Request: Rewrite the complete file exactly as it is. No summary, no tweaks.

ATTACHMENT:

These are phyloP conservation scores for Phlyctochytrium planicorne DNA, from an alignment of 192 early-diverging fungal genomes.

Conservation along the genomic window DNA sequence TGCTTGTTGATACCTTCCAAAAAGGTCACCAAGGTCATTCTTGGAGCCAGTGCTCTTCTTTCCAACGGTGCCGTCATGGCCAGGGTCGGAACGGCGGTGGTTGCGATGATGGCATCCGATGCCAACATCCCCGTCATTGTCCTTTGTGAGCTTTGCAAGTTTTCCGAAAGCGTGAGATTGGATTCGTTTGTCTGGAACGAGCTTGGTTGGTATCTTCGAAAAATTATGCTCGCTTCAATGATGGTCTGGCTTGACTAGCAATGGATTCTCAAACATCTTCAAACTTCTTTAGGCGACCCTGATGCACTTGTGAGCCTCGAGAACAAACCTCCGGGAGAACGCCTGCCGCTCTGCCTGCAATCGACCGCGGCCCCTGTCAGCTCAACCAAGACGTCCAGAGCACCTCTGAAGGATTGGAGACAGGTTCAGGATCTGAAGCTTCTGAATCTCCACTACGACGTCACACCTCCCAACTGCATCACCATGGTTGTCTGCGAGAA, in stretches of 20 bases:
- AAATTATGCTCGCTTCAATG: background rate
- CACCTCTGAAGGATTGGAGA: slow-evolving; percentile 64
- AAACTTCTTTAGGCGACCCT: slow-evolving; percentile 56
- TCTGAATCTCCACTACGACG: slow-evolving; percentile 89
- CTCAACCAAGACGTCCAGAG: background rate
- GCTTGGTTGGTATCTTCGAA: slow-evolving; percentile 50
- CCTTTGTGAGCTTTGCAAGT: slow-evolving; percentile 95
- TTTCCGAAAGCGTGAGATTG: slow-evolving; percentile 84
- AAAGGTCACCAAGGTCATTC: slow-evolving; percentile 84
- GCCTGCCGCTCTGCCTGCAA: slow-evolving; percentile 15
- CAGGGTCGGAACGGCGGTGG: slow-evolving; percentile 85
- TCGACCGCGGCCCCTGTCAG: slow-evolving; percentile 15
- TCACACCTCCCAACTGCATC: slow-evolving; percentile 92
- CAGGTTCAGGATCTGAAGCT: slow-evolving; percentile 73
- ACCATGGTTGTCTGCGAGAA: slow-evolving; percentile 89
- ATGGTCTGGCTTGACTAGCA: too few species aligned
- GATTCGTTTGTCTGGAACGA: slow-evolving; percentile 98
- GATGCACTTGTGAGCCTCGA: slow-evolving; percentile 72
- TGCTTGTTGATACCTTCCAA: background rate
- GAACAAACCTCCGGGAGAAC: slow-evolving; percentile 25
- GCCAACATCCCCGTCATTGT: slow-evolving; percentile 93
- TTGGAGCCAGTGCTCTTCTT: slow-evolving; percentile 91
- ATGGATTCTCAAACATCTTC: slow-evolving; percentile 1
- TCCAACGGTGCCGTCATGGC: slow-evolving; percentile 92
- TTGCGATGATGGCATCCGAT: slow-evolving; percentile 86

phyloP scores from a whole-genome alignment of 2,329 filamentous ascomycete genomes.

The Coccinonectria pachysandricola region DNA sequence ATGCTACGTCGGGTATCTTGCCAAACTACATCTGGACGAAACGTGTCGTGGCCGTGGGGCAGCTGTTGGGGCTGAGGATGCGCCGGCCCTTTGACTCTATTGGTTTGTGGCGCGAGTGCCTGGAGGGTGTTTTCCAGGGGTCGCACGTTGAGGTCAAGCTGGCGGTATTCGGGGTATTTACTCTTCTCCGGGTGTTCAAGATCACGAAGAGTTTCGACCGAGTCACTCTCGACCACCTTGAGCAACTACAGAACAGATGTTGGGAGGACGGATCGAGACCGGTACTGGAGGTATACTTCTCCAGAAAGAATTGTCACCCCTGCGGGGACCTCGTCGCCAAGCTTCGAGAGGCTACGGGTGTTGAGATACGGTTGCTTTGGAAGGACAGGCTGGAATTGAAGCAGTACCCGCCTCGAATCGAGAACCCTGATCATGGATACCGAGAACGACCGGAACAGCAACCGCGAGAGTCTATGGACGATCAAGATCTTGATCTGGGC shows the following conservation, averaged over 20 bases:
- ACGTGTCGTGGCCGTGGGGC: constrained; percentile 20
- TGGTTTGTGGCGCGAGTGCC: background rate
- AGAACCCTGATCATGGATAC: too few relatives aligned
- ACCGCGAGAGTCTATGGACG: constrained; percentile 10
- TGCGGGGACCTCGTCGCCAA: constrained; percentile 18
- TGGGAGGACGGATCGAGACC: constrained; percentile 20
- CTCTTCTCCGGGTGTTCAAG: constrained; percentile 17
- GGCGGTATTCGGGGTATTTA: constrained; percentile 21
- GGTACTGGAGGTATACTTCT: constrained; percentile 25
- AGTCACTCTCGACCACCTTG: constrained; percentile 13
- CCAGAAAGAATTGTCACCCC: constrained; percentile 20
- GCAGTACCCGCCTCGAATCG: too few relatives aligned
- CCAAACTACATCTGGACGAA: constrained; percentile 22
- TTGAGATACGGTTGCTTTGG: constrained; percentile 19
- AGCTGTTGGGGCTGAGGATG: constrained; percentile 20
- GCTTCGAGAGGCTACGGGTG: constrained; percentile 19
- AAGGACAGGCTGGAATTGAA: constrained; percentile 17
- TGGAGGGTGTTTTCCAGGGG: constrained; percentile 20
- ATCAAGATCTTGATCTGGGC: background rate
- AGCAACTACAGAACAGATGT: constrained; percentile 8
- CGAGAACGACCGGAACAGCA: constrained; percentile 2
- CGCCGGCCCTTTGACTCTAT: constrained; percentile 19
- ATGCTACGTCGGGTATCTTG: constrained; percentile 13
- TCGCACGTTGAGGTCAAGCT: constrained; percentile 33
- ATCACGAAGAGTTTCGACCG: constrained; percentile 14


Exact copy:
These are phyloP conservation scores for Phlyctochytrium planicorne DNA, from an alignment of 192 early-diverging fungal genomes.

Conservation along the genomic window DNA sequence TGCTTGTTGATACCTTCCAAAAAGGTCACCAAGGTCATTCTTGGAGCCAGTGCTCTTCTTTCCAACGGTGCCGTCATGGCCAGGGTCGGAACGGCGGTGGTTGCGATGATGGCATCCGATGCCAACATCCCCGTCATTGTCCTTTGTGAGCTTTGCAAGTTTTCCGAAAGCGTGAGATTGGATTCGTTTGTCTGGAACGAGCTTGGTTGGTATCTTCGAAAAATTATGCTCGCTTCAATGATGGTCTGGCTTGACTAGCAATGGATTCTCAAACATCTTCAAACTTCTTTAGGCGACCCTGATGCACTTGTGAGCCTCGAGAACAAACCTCCGGGAGAACGCCTGCCGCTCTGCCTGCAATCGACCGCGGCCCCTGTCAGCTCAACCAAGACGTCCAGAGCACCTCTGAAGGATTGGAGACAGGTTCAGGATCTGAAGCTTCTGAATCTCCACTACGACGTCACACCTCCCAACTGCATCACCATGGTTGTCTGCGAGAA, in stretches of 20 bases:
- AAATTATGCTCGCTTCAATG: background rate
- CACCTCTGAAGGATTGGAGA: slow-evolving; percentile 64
- AAACTTCTTTAGGCGACCCT: slow-evolving; percentile 56
- TCTGAATCTCCACTACGACG: slow-evolving; percentile 89
- CTCAACCAAGACGTCCAGAG: background rate
- GCTTGGTTGGTATCTTCGAA: slow-evolving; percentile 50
- CCTTTGTGAGCTTTGCAAGT: slow-evolving; percentile 95
- TTTCCGAAAGCGTGAGATTG: slow-evolving; percentile 84
- AAAGGTCACCAAGGTCATTC: slow-evolving; percentile 84
- GCCTGCCGCTCTGCCTGCAA: slow-evolving; percentile 15
- CAGGGTCGGAACGGCGGTGG: slow-evolving; percentile 85
- TCGACCGCGGCCCCTGTCAG: slow-evolving; percentile 15
- TCACACCTCCCAACTGCATC: slow-evolving; percentile 92
- CAGGTTCAGGATCTGAAGCT: slow-evolving; percentile 73
- ACCATGGTTGTCTGCGAGAA: slow-evolving; percentile 89
- ATGGTCTGGCTTGACTAGCA: too few species aligned
- GATTCGTTTGTCTGGAACGA: slow-evolving; percentile 98
- GATGCACTTGTGAGCCTCGA: slow-evolving; percentile 72
- TGCTTGTTGATACCTTCCAA: background rate
- GAACAAACCTCCGGGAGAAC: slow-evolving; percentile 25
- GCCAACATCCCCGTCATTGT: slow-evolving; percentile 93
- TTGGAGCCAGTGCTCTTCTT: slow-evolving; percentile 91
- ATGGATTCTCAAACATCTTC: slow-evolving; percentile 1
- TCCAACGGTGCCGTCATGGC: slow-evolving; percentile 92
- TTGCGATGATGGCATCCGAT: slow-evolving; percentile 86

phyloP scores from a whole-genome alignment of 2,329 filamentous ascomycete genomes.

The Coccinonectria pachysandricola region DNA sequence ATGCTACGTCGGGTATCTTGCCAAACTACATCTGGACGAAACGTGTCGTGGCCGTGGGGCAGCTGTTGGGGCTGAGGATGCGCCGGCCCTTTGACTCTATTGGTTTGTGGCGCGAGTGCCTGGAGGGTGTTTTCCAGGGGTCGCACGTTGAGGTCAAGCTGGCGGTATTCGGGGTATTTACTCTTCTCCGGGTGTTCAAGATCACGAAGAGTTTCGACCGAGTCACTCTCGACCACCTTGAGCAACTACAGAACAGATGTTGGGAGGACGGATCGAGACCGGTACTGGAGGTATACTTCTCCAGAAAGAATTGTCACCCCTGCGGGGACCTCGTCGCCAAGCTTCGAGAGGCTACGGGTGTTGAGATACGGTTGCTTTGGAAGGACAGGCTGGAATTGAAGCAGTACCCGCCTCGAATCGAGAACCCTGATCATGGATACCGAGAACGACCGGAACAGCAACCGCGAGAGTCTATGGACGATCAAGATCTTGATCTGGGC shows the following conservation, averaged over 20 bases:
- ACGTGTCGTGGCCGTGGGGC: constrained; percentile 20
- TGGTTTGTGGCGCGAGTGCC: background rate
- AGAACCCTGATCATGGATAC: too few relatives aligned
- ACCGCGAGAGTCTATGGACG: constrained; percentile 10
- TGCGGGGACCTCGTCGCCAA: constrained; percentile 18
- TGGGAGGACGGATCGAGACC: constrained; percentile 20
- CTCTTCTCCGGGTGTTCAAG: constrained; percentile 17
- GGCGGTATTCGGGGTATTTA: constrained; percentile 21
- GGTACTGGAGGTATACTTCT: constrained; percentile 25
- AGTCACTCTCGACCACCTTG: constrained; percentile 13
- CCAGAAAGAATTGTCACCCC: constrained; percentile 20
- GCAGTACCCGCCTCGAATCG: too few relatives aligned
- CCAAACTACATCTGGACGAA: constrained; percentile 22
- TTGAGATACGGTTGCTTTGG: constrained; percentile 19
- AGCTGTTGGGGCTGAGGATG: constrained; percentile 20
- GCTTCGAGAGGCTACGGGTG: constrained; percentile 19
- AAGGACAGGCTGGAATTGAA: constrained; percentile 17
- TGGAGGGTGTTTTCCAGGGG: constrained; percentile 20
- ATCAAGATCTTGATCTGGGC: background rate
- AGCAACTACAGAACAGATGT: constrained; percentile 8
- CGAGAACGACCGGAACAGCA: constrained; percentile 2
- CGCCGGCCCTTTGACTCTAT: constrained; percentile 19
- ATGCTACGTCGGGTATCTTG: constrained; percentile 13
- TCGCACGTTGAGGTCAAGCT: constrained; percentile 33
- ATCACGAAGAGTTTCGACCG: constrained; percentile 14